Table 1: Digital conversion expenditure and sources of funding as at June 2004

Source: ANAO analysis 2004.

a Does not include $11.9 million in interest expense incurred to June 2004 from the agreement with Government to fund the  ABC's Phase 1 debt.

b Does not include $1.1 million in interest expense estimated to be incurred from July 2004 until property rationalisations are completed. Includes scope increases of approximately $8 million

c The ANAO considers that the majority of the saving reflects the scaling back of the number of digital services SBS planned to roll-out.

Key Findings

Procurement of digital equipment (Chapter 2)

Project management

10. The progress of the national broadcasters' digital conversion has meant that both the ABC and SBS have successfully met legislated timeframes for digital broadcasting. However, the ANAO found little documentary evidence to suggest that the national broadcasters applied any formal, comprehensive ‘whole-of-project' management to digital conversion in the early stages of their projects.

11. Until the ABC's formal project management began to improve from mid-2002, the ABC's departure from project management better practice had the potential to adversely impact the smooth implementation of its project. The departures included the areas of high-level needs assessment, budget management, risk management and monitoring the achievement of the Strategies. However, the ANAO considers that the competency of the many ABC sub-project managers involved in the digital equipment solutions mitigated many of the impacts of the ABC's departure from project management better practice (see Procurement).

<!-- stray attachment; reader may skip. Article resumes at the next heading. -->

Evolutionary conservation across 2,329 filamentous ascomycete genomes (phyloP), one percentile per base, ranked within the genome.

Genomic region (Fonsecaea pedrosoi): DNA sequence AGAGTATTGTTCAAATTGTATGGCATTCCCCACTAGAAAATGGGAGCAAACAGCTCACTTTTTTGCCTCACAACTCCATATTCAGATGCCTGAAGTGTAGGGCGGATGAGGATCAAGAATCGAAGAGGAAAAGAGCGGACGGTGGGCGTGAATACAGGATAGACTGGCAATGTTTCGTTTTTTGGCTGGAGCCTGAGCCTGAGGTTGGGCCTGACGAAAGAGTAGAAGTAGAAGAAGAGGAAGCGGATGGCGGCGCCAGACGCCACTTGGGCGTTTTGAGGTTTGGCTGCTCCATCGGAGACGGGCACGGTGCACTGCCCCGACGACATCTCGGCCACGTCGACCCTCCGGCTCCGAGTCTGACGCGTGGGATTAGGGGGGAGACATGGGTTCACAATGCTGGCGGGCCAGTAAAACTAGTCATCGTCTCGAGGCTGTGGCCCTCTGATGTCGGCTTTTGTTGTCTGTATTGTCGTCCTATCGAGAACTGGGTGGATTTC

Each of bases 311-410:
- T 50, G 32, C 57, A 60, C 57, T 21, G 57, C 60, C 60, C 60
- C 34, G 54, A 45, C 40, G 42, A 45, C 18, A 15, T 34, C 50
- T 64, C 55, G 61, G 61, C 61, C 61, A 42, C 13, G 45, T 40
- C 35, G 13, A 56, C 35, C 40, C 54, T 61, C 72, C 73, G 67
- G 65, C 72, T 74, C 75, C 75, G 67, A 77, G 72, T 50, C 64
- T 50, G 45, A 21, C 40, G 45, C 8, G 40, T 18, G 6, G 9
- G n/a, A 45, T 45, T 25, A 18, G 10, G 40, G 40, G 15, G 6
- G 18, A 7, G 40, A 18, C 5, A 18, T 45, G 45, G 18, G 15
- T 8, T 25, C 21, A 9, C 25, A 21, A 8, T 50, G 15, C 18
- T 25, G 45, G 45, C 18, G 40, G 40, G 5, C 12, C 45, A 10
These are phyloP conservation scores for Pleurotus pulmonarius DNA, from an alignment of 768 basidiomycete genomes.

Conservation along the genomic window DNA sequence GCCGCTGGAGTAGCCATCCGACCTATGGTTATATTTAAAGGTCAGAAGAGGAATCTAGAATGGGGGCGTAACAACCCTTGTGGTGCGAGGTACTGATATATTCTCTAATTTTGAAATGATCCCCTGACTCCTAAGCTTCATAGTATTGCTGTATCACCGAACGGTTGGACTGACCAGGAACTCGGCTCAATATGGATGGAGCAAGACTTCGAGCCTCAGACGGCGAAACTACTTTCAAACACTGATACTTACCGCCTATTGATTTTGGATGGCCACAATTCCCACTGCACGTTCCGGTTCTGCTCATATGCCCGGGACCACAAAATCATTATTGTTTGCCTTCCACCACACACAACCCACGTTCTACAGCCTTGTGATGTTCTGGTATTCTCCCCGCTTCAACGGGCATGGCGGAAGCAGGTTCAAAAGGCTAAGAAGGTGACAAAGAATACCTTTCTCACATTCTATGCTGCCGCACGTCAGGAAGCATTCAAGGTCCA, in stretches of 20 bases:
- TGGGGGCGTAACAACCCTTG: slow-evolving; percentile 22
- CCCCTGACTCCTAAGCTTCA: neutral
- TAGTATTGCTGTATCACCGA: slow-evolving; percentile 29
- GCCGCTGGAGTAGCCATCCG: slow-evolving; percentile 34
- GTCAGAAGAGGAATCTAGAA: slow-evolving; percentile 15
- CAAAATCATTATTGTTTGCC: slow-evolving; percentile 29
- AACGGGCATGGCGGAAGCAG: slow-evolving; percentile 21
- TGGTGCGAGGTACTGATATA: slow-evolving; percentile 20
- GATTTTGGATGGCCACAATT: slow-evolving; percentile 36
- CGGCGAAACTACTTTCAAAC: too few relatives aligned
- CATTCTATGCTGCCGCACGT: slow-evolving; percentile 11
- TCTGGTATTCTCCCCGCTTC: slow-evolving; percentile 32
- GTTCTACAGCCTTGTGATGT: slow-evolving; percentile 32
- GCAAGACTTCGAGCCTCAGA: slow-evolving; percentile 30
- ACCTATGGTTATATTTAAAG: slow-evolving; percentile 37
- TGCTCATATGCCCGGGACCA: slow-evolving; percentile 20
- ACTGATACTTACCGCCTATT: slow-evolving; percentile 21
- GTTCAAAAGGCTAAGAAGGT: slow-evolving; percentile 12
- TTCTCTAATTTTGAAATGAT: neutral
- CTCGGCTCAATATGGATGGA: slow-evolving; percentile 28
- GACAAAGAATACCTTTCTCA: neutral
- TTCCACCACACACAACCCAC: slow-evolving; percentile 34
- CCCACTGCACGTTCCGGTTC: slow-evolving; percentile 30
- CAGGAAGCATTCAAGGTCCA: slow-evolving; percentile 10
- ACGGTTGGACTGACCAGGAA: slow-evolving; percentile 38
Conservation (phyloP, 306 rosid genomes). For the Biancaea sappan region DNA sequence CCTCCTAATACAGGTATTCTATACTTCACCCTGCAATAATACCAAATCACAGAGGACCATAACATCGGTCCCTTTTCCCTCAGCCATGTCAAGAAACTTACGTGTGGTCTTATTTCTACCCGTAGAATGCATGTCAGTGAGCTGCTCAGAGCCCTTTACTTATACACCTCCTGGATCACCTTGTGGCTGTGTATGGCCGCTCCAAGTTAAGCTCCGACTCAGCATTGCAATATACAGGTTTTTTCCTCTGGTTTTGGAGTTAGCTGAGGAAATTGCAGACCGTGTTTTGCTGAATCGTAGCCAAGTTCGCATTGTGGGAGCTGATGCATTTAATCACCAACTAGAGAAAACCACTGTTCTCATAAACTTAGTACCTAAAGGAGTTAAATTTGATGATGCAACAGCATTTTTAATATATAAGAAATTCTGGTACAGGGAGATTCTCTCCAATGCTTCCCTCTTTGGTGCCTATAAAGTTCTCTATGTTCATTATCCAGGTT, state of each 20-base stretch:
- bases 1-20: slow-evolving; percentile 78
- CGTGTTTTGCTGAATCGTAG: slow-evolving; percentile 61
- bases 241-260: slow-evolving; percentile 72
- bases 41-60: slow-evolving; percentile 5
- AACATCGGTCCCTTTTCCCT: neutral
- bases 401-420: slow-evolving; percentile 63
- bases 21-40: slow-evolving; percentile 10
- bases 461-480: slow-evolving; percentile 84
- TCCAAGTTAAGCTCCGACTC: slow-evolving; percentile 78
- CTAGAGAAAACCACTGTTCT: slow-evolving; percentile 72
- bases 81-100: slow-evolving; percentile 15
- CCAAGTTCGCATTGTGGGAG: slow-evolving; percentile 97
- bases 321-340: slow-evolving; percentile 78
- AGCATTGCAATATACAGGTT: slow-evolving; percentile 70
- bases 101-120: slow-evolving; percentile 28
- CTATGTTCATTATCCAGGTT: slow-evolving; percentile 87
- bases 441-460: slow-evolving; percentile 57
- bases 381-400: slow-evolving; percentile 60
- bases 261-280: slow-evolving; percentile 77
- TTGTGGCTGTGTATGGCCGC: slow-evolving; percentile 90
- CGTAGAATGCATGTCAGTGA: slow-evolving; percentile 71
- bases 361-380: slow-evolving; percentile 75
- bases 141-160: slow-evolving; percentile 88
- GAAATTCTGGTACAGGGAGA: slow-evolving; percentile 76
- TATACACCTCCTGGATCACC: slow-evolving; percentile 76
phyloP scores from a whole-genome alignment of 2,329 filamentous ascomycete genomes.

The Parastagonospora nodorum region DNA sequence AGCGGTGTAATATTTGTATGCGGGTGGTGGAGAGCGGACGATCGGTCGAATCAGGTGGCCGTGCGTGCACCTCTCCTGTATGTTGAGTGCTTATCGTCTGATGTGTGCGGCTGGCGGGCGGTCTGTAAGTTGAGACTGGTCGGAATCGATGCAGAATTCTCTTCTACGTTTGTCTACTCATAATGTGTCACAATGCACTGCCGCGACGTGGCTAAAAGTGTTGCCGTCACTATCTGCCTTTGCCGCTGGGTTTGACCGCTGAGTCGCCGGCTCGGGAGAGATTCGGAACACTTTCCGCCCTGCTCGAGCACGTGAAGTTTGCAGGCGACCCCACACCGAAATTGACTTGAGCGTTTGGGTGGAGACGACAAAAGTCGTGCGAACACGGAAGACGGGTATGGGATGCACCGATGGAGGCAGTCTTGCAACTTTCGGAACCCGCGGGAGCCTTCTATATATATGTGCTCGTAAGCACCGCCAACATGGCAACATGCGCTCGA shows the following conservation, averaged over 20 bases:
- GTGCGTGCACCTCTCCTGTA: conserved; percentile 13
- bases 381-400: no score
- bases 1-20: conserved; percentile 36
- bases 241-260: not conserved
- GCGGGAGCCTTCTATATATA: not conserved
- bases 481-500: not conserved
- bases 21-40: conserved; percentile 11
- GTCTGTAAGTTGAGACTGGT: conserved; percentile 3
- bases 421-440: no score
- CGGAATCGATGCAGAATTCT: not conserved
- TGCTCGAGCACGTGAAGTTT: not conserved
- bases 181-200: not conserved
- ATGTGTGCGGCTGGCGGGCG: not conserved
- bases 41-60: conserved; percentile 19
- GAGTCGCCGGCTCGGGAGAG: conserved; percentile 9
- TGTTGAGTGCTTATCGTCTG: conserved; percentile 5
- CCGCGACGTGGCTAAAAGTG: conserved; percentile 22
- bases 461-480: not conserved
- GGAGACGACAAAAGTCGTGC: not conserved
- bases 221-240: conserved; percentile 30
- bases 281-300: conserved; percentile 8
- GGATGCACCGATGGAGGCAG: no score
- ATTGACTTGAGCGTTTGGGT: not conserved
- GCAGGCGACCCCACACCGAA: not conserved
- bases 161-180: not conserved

12. At SBS, the ANAO noted a general lack of project management documentation that would normally be expected for a project of the size and complexity of digital conversion. This is most notably in the same areas listed in the preceding paragraph that apply to the ABC, with the additional area of SBS changing/refining the original scope of the digital conversion project without the Minister's or DCITA's knowledge (see Needs Assessment). SBS considers that its project management has been thorough, but concedes that it was not documented as well as it could have been. The ANAO considers that the competency of the key members of SBS's small project management team mitigated, for the most part, the risk of misunderstandings within the project team arising from little or no documentation.

13. The ANAO observes that the ABC began implementing formal project management methodologies that are consistent with better practice from April 2002, and SBS from early–mid 2004. This should allow the national broadcasters to better manage future projects of the size and complexity of digital conversion and to better address any external accountability requirements.

Risk management